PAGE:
curr_sample will match the type of original_input and corresponding tensor shapes.

    All kwargs passed to the attribute method are provided as keyword arguments (kwargs) to this callable.

attribute(inputs, target=None, additional_forward_args=None, n_perturb_samples=50, perturbations_per_eval=1, **kwargs)[source]

This method attributes the output of the model with given target index (in case it is provided, otherwise it assumes that output is a scalar) to the inputs of the model using the approach described above. It trains an interpretable model and returns a representation of the interpretable model.

It is recommended to only provide a single example as input (tensors with first dimension or batch size = 1). This is because LIME is generally used for sample-based interpretability, training a separate interpretable model to explain a model’s prediction on each individual example.

A batch of inputs can be provided as inputs only if forward_func returns a single value per batch (e.g. loss). The interpretable feature representation should still have shape 1 x num_interp_features, corresponding to the interpretable representation for the full batch, and perturbations_per_eval must be set to 1.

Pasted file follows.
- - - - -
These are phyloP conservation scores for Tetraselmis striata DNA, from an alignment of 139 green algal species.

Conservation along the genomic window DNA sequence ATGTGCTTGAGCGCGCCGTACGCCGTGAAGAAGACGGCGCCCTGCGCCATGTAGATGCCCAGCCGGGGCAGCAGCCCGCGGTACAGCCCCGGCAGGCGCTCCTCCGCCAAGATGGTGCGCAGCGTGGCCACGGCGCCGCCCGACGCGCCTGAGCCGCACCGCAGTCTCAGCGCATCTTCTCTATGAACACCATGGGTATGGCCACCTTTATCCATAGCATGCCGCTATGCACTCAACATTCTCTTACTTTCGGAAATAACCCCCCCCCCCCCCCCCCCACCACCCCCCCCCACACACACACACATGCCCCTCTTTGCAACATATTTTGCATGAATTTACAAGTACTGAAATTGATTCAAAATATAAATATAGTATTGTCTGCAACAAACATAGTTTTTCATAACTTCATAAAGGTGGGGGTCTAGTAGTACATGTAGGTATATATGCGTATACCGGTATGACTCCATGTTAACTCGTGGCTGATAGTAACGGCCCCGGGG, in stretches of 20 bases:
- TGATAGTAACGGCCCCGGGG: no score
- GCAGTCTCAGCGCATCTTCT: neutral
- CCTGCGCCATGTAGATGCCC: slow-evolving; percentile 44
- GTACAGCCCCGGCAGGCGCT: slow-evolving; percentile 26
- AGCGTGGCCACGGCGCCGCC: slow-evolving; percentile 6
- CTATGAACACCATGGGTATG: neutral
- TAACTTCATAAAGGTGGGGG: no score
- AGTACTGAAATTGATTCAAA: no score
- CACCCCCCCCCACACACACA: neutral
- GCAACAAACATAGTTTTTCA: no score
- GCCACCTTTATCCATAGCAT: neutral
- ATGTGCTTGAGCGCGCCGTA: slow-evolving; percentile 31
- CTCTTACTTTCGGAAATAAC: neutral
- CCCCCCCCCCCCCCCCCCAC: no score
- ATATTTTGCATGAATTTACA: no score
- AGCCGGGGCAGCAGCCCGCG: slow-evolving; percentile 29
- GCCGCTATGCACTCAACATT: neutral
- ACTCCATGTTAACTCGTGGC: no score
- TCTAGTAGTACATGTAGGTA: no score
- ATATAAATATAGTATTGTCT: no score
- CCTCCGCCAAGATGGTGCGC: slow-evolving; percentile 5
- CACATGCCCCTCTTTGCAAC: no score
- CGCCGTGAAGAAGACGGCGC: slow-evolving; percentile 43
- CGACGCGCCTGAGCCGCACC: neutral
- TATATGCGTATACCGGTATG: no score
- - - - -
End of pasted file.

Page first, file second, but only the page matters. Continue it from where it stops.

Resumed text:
Parameters
  • inputs (tensor or tuple of tensors) – Input for which LIME is computed. If forward_func takes a single tensor as input, a single input tensor should be provided. If forward_func takes multiple tensors as input, a tuple of the input tensors should be provided. It is assumed that for all given input tensors, dimension 0 corresponds to the number of examples, and if multiple input tensors are provided, the examples must be aligned appropriately.

  • target (int, tuple, tensor or list, optional) –

    Output indices for which surrogate model is trained (for classification cases, this is usually the target class). If the network returns a scalar value per example, no target index is necessary. For general 2D outputs, targets can be either:

    • a single integer or a tensor containing a single integer, which is applied to all input examples

    • a list of integers or a 1D tensor, with length matching the number of examples in inputs (dim 0). Each integer is applied as the target for the corresponding example.

    For outputs with > 2 dimensions, targets can be either: